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Sexual Assault Program -- Myths and Facts
Not saying "no" means saying "yes."
"She didn't say no. She didn't fight or run. She was tense, but I didn't rape her."
If a person feels that they can't say no, it's still sexual violence. No one has the right to force, pressure, manipulate, or threaten you into sexual contact or to have sexual contact with you without your consent. This includes the use of predatory drugs.
Using force, coercion, pressure, or predatory drugs constitutes sexual violence.
Most victims are sexually assaulted by strangers.
Over 2/3 of all sexual assaults are committed by someone the victim knows. Almost 97% of Vermont's sexual violence victims knew the perpetrator before the incident. In 2004, in only 1% of reported sexual assaults the victim did not know the assailant. In 25% of these cases, the assailant was either a family member or an intimate partner of the victim.
Most rape, abuse and incest happens in bedrooms, churches, schools, cars, offices, dorms...not in dark alleys or behind bushes.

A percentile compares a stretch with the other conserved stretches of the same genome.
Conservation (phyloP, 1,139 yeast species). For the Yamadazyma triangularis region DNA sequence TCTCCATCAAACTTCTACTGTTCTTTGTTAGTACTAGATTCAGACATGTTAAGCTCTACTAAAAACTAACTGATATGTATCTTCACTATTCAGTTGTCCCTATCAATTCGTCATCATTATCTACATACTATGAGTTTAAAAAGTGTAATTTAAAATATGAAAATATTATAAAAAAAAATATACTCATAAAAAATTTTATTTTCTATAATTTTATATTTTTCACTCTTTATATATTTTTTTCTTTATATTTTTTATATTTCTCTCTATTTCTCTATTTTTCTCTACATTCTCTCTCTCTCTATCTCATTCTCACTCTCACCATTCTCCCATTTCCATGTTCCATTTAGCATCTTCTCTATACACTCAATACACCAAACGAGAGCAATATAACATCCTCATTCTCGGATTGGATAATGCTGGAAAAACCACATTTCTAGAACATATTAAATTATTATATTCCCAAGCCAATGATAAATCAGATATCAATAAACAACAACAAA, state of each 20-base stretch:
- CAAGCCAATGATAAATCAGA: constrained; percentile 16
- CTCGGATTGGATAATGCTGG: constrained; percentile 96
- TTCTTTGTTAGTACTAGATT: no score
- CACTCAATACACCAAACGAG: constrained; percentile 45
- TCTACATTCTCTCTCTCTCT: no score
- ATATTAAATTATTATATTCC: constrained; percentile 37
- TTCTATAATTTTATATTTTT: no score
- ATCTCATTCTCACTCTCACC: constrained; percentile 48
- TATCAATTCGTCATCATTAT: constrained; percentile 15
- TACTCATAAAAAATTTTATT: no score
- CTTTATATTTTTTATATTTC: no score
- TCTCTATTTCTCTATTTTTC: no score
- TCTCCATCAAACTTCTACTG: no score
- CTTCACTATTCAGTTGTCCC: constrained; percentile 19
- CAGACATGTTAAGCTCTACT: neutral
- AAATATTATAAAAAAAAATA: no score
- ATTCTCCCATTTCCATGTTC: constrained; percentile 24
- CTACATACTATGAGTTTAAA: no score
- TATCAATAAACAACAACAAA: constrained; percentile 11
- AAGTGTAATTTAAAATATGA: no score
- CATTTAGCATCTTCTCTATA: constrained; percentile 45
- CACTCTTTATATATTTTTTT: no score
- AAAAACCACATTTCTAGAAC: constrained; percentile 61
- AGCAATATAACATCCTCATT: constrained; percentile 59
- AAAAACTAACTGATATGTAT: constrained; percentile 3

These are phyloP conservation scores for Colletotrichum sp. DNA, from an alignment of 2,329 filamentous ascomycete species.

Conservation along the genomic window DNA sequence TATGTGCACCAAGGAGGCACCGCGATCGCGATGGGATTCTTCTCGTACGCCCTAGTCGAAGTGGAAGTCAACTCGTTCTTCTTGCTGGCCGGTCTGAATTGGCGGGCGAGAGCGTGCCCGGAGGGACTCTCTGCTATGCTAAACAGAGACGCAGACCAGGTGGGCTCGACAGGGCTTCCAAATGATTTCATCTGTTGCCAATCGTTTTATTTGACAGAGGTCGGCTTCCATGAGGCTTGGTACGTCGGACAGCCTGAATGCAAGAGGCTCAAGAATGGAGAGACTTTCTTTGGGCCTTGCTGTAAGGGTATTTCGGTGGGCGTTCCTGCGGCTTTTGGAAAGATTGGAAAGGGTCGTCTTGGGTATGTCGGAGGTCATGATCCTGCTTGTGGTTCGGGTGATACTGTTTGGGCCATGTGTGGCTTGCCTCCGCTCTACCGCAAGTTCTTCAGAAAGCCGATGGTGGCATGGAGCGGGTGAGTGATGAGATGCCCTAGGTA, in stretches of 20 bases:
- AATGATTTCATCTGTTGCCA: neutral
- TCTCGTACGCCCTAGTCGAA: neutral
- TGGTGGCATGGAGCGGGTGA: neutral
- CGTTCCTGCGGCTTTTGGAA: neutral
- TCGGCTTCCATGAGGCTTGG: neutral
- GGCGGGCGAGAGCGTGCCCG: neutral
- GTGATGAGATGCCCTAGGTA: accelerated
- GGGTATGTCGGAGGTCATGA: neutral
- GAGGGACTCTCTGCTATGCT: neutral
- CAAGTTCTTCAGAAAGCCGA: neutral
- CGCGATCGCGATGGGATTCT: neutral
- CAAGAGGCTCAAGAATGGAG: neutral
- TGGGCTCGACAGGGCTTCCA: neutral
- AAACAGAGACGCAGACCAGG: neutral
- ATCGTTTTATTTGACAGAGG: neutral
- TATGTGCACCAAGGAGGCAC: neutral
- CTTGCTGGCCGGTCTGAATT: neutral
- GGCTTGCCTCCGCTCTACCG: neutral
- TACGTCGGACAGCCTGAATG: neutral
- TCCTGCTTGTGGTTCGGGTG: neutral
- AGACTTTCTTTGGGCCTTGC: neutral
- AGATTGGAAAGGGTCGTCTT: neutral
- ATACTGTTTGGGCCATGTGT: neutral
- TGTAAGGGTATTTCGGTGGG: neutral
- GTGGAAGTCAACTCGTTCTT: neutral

Sexual violence isn't a "guy" issue.
Sexual violence affects men and boys: 1 in 6 men have been victims of sexual violence at some time in their lives. Also, many perpetrators are men. And most men know victims of sexual violence.
Victims of unwanted sex are usually sluts or low-class. Most rapes happen in bad neighborhoods or in big cities.
Survivors of sexual violence are people of all ages, races, ethnicities, economic classes, religions and sexual orientations. They are people who live in cities and towns, on farms, and in the suburbs.
Because the crime rate is going down in Vermont, the rate of sexual assault is also going down.
In spite of the decrease in the crime rate in Vermont, reported sexual assaults in 2004 increased 20% over the past five-year average.
Need an advocate, support, information, help?
Call this 24/7 hotline to speak anonymously to a real person: 1-800-489-7273